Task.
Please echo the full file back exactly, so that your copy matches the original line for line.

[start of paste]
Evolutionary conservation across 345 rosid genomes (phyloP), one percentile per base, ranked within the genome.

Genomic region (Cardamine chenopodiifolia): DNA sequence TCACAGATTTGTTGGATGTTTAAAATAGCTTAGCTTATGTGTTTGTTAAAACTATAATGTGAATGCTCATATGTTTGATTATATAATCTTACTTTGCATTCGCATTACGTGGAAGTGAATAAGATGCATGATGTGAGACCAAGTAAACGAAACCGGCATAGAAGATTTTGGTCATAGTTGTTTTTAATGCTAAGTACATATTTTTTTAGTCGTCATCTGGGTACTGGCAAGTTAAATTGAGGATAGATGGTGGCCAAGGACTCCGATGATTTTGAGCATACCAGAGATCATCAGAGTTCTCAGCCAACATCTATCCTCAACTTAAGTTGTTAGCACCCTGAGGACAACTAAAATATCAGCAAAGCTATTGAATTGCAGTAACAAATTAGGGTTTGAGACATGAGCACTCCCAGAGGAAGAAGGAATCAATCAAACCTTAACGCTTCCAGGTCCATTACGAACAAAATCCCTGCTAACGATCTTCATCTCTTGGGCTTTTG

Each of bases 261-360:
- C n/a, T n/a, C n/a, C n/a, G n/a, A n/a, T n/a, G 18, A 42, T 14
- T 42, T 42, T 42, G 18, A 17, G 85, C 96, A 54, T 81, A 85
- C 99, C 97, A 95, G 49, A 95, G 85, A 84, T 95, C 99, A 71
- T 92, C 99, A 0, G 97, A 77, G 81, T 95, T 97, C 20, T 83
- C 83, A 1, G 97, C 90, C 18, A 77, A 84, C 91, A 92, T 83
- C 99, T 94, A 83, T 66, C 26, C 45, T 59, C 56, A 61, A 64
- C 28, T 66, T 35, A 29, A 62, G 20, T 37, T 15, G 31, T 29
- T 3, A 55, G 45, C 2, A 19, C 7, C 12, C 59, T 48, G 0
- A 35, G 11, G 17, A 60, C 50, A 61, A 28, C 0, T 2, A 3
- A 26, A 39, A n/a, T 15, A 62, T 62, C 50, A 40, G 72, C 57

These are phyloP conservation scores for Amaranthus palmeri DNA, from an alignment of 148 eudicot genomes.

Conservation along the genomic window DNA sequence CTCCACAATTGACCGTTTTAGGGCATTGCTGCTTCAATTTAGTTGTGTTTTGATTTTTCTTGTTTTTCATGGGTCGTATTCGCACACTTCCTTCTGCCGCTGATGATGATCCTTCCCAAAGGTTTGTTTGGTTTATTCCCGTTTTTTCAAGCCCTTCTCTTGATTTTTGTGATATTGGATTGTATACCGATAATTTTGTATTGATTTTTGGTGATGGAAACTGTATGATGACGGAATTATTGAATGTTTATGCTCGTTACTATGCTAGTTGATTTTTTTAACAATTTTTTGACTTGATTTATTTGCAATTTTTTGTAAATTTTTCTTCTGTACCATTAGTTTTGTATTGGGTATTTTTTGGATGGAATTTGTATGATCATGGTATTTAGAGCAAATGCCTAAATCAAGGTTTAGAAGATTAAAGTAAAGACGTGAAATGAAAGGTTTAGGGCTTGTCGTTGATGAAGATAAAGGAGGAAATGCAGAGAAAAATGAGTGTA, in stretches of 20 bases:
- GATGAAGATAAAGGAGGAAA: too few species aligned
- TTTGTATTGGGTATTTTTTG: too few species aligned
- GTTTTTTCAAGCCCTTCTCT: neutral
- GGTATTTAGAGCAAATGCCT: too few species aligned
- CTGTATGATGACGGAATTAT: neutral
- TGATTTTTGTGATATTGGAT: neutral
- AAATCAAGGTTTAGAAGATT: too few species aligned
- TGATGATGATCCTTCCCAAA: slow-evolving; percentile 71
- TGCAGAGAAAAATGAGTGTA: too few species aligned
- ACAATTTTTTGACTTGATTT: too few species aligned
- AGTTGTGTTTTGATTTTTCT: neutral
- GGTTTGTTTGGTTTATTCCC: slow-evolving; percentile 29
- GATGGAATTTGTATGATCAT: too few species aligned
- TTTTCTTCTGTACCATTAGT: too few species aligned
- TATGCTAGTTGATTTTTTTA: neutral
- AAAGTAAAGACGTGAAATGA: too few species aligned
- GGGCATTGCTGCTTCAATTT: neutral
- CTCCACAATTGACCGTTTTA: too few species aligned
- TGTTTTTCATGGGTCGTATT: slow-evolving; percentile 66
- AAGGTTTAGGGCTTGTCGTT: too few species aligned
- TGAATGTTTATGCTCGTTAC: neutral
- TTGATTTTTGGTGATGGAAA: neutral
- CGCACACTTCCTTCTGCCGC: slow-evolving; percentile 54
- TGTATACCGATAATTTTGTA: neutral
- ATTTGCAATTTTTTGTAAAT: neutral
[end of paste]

Evolutionary conservation across 345 rosid genomes (phyloP), one percentile per base, ranked within the genome.

Genomic region (Cardamine chenopodiifolia): DNA sequence TCACAGATTTGTTGGATGTTTAAAATAGCTTAGCTTATGTGTTTGTTAAAACTATAATGTGAATGCTCATATGTTTGATTATATAATCTTACTTTGCATTCGCATTACGTGGAAGTGAATAAGATGCATGATGTGAGACCAAGTAAACGAAACCGGCATAGAAGATTTTGGTCATAGTTGTTTTTAATGCTAAGTACATATTTTTTTAGTCGTCATCTGGGTACTGGCAAGTTAAATTGAGGATAGATGGTGGCCAAGGACTCCGATGATTTTGAGCATACCAGAGATCATCAGAGTTCTCAGCCAACATCTATCCTCAACTTAAGTTGTTAGCACCCTGAGGACAACTAAAATATCAGCAAAGCTATTGAATTGCAGTAACAAATTAGGGTTTGAGACATGAGCACTCCCAGAGGAAGAAGGAATCAATCAAACCTTAACGCTTCCAGGTCCATTACGAACAAAATCCCTGCTAACGATCTTCATCTCTTGGGCTTTTG

Each of bases 261-360:
- C n/a, T n/a, C n/a, C n/a, G n/a, A n/a, T n/a, G 18, A 42, T 14
- T 42, T 42, T 42, G 18, A 17, G 85, C 96, A 54, T 81, A 85
- C 99, C 97, A 95, G 49, A 95, G 85, A 84, T 95, C 99, A 71
- T 92, C 99, A 0, G 97, A 77, G 81, T 95, T 97, C 20, T 83
- C 83, A 1, G 97, C 90, C 18, A 77, A 84, C 91, A 92, T 83
- C 99, T 94, A 83, T 66, C 26, C 45, T 59, C 56, A 61, A 64
- C 28, T 66, T 35, A 29, A 62, G 20, T 37, T 15, G 31, T 29
- T 3, A 55, G 45, C 2, A 19, C 7, C 12, C 59, T 48, G 0
- A 35, G 11, G 17, A 60, C 50, A 61, A 28, C 0, T 2, A 3
- A 26, A 39, A n/a, T 15, A 62, T 62, C 50, A 40, G 72, C 57

These are phyloP conservation scores for Amaranthus palmeri DNA, from an alignment of 148 eudicot genomes.

Conservation along the genomic window DNA sequence CTCCACAATTGACCGTTTTAGGGCATTGCTGCTTCAATTTAGTTGTGTTTTGATTTTTCTTGTTTTTCATGGGTCGTATTCGCACACTTCCTTCTGCCGCTGATGATGATCCTTCCCAAAGGTTTGTTTGGTTTATTCCCGTTTTTTCAAGCCCTTCTCTTGATTTTTGTGATATTGGATTGTATACCGATAATTTTGTATTGATTTTTGGTGATGGAAACTGTATGATGACGGAATTATTGAATGTTTATGCTCGTTACTATGCTAGTTGATTTTTTTAACAATTTTTTGACTTGATTTATTTGCAATTTTTTGTAAATTTTTCTTCTGTACCATTAGTTTTGTATTGGGTATTTTTTGGATGGAATTTGTATGATCATGGTATTTAGAGCAAATGCCTAAATCAAGGTTTAGAAGATTAAAGTAAAGACGTGAAATGAAAGGTTTAGGGCTTGTCGTTGATGAAGATAAAGGAGGAAATGCAGAGAAAAATGAGTGTA, in stretches of 20 bases:
- GATGAAGATAAAGGAGGAAA: too few species aligned
- TTTGTATTGGGTATTTTTTG: too few species aligned
- GTTTTTTCAAGCCCTTCTCT: neutral
- GGTATTTAGAGCAAATGCCT: too few species aligned
- CTGTATGATGACGGAATTAT: neutral
- TGATTTTTGTGATATTGGAT: neutral
- AAATCAAGGTTTAGAAGATT: too few species aligned
- TGATGATGATCCTTCCCAAA: slow-evolving; percentile 71
- TGCAGAGAAAAATGAGTGTA: too few species aligned
- ACAATTTTTTGACTTGATTT: too few species aligned
- AGTTGTGTTTTGATTTTTCT: neutral
- GGTTTGTTTGGTTTATTCCC: slow-evolving; percentile 29
- GATGGAATTTGTATGATCAT: too few species aligned
- TTTTCTTCTGTACCATTAGT: too few species aligned
- TATGCTAGTTGATTTTTTTA: neutral
- AAAGTAAAGACGTGAAATGA: too few species aligned
- GGGCATTGCTGCTTCAATTT: neutral
- CTCCACAATTGACCGTTTTA: too few species aligned
- TGTTTTTCATGGGTCGTATT: slow-evolving; percentile 66
- AAGGTTTAGGGCTTGTCGTT: too few species aligned
- TGAATGTTTATGCTCGTTAC: neutral
- TTGATTTTTGGTGATGGAAA: neutral
- CGCACACTTCCTTCTGCCGC: slow-evolving; percentile 54
- TGTATACCGATAATTTTGTA: neutral
- ATTTGCAATTTTTTGTAAAT: neutral